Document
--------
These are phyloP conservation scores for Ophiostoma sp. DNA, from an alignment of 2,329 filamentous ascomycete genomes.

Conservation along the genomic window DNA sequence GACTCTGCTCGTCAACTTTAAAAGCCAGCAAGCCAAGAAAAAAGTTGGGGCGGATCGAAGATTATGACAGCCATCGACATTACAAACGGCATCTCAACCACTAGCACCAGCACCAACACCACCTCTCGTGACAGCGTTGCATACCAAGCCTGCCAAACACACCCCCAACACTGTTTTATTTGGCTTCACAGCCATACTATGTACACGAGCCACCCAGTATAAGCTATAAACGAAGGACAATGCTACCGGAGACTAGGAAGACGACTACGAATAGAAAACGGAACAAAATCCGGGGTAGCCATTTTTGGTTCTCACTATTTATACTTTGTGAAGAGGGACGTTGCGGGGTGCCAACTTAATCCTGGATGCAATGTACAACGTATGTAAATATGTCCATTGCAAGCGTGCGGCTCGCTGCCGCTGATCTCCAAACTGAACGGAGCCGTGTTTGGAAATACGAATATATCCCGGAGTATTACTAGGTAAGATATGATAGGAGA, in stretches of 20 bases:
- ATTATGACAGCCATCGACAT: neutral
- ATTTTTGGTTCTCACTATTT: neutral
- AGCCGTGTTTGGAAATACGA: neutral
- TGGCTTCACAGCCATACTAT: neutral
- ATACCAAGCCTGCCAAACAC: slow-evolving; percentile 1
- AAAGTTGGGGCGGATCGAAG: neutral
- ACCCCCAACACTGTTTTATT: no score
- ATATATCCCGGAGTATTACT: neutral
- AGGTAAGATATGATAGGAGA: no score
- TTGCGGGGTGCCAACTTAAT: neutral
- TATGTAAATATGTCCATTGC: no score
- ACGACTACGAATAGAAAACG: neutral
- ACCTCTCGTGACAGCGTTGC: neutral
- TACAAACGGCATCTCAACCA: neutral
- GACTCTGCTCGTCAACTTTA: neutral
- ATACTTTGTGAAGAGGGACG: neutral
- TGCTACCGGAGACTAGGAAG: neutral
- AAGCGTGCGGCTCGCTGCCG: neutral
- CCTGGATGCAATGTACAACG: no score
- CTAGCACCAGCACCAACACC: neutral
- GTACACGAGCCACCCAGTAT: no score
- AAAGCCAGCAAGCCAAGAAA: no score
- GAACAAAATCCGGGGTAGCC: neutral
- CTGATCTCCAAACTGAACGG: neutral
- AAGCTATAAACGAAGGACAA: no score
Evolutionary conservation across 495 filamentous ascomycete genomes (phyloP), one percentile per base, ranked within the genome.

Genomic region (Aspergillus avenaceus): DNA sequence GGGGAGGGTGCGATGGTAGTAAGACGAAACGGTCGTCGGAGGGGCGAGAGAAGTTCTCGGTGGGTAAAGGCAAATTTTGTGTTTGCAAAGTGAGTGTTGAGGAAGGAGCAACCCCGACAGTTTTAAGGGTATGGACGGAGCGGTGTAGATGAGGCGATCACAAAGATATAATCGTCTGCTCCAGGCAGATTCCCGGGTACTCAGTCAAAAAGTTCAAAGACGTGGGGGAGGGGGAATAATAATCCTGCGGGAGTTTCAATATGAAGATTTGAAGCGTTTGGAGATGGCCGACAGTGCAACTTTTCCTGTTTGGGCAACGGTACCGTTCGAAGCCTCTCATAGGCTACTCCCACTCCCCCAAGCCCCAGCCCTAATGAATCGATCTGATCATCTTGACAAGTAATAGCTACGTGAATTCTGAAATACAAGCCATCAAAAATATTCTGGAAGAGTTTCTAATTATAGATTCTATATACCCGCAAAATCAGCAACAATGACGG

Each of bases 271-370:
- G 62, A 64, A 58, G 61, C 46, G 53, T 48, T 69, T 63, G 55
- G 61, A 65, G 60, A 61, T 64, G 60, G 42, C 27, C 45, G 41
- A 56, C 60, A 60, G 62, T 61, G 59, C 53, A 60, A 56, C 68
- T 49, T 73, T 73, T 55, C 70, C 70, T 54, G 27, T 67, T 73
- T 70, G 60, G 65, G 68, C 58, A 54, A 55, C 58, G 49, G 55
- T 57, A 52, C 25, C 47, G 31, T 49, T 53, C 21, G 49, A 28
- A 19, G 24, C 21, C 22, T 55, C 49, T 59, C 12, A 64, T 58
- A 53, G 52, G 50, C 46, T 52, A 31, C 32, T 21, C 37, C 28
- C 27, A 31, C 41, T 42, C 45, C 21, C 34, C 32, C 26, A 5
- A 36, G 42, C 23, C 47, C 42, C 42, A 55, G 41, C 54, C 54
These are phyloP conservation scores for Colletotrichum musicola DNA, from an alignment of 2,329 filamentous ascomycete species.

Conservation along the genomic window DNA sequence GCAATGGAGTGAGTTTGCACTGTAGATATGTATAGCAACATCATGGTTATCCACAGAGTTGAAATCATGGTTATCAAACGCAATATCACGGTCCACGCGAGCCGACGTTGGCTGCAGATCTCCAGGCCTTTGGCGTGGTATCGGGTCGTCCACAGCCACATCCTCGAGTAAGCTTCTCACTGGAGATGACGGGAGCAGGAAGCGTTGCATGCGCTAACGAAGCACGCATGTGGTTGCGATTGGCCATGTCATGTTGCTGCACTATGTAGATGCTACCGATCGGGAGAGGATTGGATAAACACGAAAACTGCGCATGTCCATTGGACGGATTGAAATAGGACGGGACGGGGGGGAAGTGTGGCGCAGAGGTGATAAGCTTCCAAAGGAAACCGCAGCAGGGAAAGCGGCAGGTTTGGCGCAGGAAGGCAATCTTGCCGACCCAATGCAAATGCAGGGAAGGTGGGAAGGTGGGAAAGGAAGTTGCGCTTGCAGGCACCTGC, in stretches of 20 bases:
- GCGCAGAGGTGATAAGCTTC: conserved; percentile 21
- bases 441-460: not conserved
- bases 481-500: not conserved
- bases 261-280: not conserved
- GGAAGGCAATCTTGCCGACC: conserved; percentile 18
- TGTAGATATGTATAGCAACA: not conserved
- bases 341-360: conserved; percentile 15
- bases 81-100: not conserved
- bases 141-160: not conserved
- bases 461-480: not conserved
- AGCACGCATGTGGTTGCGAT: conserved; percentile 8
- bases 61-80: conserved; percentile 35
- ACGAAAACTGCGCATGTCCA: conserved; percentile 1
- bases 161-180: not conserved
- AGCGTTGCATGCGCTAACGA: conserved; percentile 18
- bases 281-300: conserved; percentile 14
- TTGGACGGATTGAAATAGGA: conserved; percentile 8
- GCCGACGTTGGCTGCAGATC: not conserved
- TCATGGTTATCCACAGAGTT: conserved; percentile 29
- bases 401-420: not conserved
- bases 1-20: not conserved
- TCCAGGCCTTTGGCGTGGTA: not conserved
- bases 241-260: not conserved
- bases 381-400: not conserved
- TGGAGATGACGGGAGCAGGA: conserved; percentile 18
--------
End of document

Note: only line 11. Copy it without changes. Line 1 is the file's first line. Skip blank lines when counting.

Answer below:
- AGGTAAGATATGATAGGAGA: no score